Rockstar Games’ long-awaited title Red Dead Redemption 2 was released on October 26, 2018 and has been met with enormous praise. In this post I go through the good, the bad and the ugly UX of this western epic that most likely will go down in history as one of the greatest games of all time.
After releasing Grand Theft Auto V (GTA V) in 2013, Rockstar Games has had gamers waiting patiently for the follow up to their 2010 smash hit wild west adventure Red Dead Redemption.
In this prequel to the previous instalment you play as Arthur Morgan, a member of the Dutch van der Linde gang just like the previous game’s protagonist John Marston. Arthur is trying to make a life for himself and his fellow outlaws after a failed bank robbery in the rapidly changing and less and less wild west.
As Arthur faces both opportunity and hardship, you as a player will face both good, bad and ugly UX.
Red Dead Redemption 2 does a lot of things right when it comes to providing a good user experience.
Good options for subtitles
You can do a lot of configuration for your heads-up-display (HUD) in Red Dead Redemption 2. This includes good options for subtitles. A standard feature in most games today, but absolutely necessary if you have impaired hearing (or simply don’t want to wake up your neighbours or kids).
Apart from enabling subtitles, you can also choose to show which character is currently speaking. This is great when dealing with multiple non-player characters (NPCs) at once.
One option that should be added is the possibility increase the subtitle size. Not everyone is able to read the often too tiny text displayed on today’s high definition television sets.
Mode for people with color blindess
Speaking of accessibility, I was glad to se that Rockstar Games had included different color settings for people with various types of color blindness. In the game’s display settings menu, you can choose between different color palettes depending on your diagnosis.
Autopilot for riding long distances
While fast travel can be made available rather quickly in the start of the game, you still have to do a lot of horseback riding to get to where you’re going.
Thankfully, there’s an autopilot you can active by doing the following:
- Get on your horse
- Set a marker on the world map
- Follow the red path that appears on the small in-game map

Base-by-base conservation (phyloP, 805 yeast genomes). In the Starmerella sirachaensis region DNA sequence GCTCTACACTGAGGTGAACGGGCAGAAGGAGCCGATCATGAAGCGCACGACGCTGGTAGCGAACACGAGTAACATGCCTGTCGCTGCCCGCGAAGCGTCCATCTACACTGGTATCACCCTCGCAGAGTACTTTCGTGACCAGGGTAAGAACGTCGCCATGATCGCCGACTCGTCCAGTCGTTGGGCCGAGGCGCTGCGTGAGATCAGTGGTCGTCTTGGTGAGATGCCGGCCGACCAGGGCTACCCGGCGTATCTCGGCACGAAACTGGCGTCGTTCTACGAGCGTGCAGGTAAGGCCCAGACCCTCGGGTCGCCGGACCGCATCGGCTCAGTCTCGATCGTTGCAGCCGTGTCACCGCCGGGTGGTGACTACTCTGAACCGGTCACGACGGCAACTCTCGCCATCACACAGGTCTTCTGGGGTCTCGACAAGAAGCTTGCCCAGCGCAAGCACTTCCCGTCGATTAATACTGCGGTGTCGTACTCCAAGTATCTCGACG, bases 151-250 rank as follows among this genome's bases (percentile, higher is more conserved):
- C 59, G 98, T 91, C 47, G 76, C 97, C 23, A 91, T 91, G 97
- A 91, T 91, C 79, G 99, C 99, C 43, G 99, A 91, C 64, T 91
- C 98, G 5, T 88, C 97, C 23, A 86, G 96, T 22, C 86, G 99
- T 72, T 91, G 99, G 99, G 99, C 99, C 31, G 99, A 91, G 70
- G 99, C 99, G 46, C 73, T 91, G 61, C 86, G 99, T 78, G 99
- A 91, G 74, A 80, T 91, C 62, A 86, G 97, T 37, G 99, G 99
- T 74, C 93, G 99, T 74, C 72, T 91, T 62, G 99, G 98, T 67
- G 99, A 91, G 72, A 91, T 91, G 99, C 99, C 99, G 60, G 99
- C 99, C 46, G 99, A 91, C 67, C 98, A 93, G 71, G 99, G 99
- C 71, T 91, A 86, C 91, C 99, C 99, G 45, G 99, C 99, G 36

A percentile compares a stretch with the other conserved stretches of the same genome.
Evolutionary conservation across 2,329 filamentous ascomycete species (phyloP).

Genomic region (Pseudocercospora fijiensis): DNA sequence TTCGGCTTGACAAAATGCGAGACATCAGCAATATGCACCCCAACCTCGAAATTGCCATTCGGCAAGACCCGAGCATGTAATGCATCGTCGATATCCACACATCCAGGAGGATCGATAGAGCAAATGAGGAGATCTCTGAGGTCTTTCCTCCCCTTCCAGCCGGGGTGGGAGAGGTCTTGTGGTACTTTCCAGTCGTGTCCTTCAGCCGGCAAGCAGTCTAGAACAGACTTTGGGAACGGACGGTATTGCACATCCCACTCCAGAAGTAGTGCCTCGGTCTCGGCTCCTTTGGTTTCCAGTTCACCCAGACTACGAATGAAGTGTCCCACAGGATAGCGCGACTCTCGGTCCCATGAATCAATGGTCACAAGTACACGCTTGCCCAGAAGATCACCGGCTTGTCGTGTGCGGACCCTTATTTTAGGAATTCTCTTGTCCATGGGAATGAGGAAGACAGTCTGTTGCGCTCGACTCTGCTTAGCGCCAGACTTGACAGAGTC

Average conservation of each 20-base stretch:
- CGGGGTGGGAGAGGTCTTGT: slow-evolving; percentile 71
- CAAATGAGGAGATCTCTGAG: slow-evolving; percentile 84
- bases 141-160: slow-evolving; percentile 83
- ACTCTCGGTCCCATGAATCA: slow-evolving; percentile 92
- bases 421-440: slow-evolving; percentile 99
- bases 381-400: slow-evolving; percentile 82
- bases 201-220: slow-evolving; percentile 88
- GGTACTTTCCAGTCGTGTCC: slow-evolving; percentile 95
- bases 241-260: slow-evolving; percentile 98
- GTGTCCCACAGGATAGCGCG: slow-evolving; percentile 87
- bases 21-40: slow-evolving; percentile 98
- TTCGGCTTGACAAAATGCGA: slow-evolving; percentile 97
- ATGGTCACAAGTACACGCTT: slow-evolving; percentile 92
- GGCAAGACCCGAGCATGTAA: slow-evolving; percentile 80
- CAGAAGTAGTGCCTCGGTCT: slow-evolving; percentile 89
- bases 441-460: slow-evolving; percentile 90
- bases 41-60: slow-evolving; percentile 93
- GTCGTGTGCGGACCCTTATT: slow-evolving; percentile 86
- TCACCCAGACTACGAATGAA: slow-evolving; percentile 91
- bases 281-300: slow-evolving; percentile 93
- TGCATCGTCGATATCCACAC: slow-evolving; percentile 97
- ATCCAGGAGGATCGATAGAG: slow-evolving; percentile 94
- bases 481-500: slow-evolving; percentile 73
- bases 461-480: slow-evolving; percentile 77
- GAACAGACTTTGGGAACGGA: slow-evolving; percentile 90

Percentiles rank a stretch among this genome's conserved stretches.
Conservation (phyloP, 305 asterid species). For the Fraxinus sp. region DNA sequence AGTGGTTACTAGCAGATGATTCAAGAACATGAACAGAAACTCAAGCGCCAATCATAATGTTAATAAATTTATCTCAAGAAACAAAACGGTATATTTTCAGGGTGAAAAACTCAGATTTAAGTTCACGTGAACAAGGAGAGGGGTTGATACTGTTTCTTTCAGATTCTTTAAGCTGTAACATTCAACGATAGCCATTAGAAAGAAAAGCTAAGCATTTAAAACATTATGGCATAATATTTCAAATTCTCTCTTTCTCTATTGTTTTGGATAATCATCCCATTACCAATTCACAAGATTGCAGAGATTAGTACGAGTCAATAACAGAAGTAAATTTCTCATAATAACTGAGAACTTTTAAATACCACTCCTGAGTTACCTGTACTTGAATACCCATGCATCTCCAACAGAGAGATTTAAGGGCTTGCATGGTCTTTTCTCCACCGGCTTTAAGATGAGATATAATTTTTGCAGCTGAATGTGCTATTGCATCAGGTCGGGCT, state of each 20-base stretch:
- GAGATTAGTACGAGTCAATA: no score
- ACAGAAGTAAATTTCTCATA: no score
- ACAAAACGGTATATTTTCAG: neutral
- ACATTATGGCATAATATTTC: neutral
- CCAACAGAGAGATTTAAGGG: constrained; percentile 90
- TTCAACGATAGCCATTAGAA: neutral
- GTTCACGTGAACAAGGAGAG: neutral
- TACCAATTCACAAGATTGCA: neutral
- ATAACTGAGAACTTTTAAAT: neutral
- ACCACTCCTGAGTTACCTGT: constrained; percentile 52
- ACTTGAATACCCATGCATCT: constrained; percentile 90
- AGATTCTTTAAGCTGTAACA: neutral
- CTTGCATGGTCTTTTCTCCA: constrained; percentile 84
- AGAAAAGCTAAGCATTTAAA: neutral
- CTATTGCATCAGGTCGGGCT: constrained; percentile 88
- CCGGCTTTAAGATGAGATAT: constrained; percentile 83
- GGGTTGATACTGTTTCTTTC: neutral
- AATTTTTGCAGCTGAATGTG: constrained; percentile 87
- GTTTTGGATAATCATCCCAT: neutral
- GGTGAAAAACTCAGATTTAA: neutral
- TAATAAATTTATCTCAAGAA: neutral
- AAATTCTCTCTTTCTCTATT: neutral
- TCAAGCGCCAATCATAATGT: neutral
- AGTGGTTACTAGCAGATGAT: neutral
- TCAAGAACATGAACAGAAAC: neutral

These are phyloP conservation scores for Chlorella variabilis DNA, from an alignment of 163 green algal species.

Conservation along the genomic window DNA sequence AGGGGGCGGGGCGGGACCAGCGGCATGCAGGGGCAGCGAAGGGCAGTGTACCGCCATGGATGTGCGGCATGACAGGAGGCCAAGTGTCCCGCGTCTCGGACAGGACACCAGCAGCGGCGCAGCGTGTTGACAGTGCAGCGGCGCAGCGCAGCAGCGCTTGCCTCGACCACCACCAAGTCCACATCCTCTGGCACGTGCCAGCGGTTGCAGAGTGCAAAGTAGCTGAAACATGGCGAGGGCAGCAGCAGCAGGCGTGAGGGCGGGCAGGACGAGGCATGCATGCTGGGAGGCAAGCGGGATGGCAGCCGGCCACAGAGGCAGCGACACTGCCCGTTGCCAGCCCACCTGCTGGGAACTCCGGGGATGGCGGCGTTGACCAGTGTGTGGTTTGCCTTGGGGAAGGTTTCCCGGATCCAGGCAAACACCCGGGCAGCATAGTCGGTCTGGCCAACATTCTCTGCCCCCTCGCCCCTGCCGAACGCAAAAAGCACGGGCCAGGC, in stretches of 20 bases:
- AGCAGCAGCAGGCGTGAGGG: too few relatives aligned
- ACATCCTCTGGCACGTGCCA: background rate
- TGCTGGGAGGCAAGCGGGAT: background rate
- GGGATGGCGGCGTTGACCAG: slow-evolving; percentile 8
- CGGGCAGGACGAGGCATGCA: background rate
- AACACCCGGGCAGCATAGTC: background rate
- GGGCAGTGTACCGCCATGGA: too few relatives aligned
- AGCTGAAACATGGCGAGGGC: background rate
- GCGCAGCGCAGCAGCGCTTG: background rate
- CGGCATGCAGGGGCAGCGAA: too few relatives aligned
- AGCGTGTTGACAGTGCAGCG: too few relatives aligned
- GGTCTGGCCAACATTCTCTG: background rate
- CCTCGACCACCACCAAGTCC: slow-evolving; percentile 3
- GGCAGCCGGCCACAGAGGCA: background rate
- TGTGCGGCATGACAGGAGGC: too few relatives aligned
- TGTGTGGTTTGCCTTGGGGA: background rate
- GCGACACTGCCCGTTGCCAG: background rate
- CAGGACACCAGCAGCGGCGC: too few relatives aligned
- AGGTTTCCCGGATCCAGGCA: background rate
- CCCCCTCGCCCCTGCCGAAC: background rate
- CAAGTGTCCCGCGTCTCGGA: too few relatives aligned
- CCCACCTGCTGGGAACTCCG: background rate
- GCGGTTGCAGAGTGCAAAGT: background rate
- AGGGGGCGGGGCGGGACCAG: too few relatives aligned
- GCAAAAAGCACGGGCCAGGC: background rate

- Toggle cinematic camera mode
- Hold the gallop button.
Do this and you’ll be automatically ridden to your destination.
The same goes for following a NPC to a certain destination during a story mission. This is explained in chapter 1, which works as a tutorial for the game’s basic mechanics.
Note: Using cinematic camera mode doesn’t mean you’re immune to wild animals or members of rival gangs attacking you. So sit back, relax, but have one hand on your holster.
The interactive and adjustable map
The open world in Red Dead Redemption 2 is large and vast and there are a lot of things to keep track of like story missions, gunsmiths, gang hideouts, doctors, bounty posters, barbers, dead bodies, fences (black market vendors) and much more.
Luckily, you have different filtering options when viewing the world map. You can choose to show markers for everything, your current missions, locations or just for you and your horse.
If you find something interesting while exploring, you can add a custom marker to that place on the map so you won’t forget to check it out it later.
Toggling to run
Apart from on horseback, you’ll also be covering a lot of ground on foot as Arthur. For sprinting the default setting is to hold the X button (on the PS4), which can be straining for your wrist after a while. Luckily, you can choose to toggle running by just pushing the X button.
Marked animalt pelt quality
Just like in the previous instalment, you’ll be hunting and skinning a lot of animals in Red Dead Redemption 2.
You’ll do this for supplying your camp with food and decorations, but mainly for crafting equipment such as health items, ammunition and unique pieces clothing.
For crafting clothing, you need animal pelts of the highest quality (pelts have one, two and three star ratings). Thankfully, this rating is displayed when studying your prey so you don’t end up wasting time hunting animals with low pelt quality.
Long pressing for quicker menu navigation
Menu navigation runs deep in Red Dead Redemption 2 and from time to time you’ll go in and out of the main menu a lot. Luckily, when in the menu you can just tap and hold your back button for two seconds and you’ll be back in the game instead of having to tap the same button multiple times.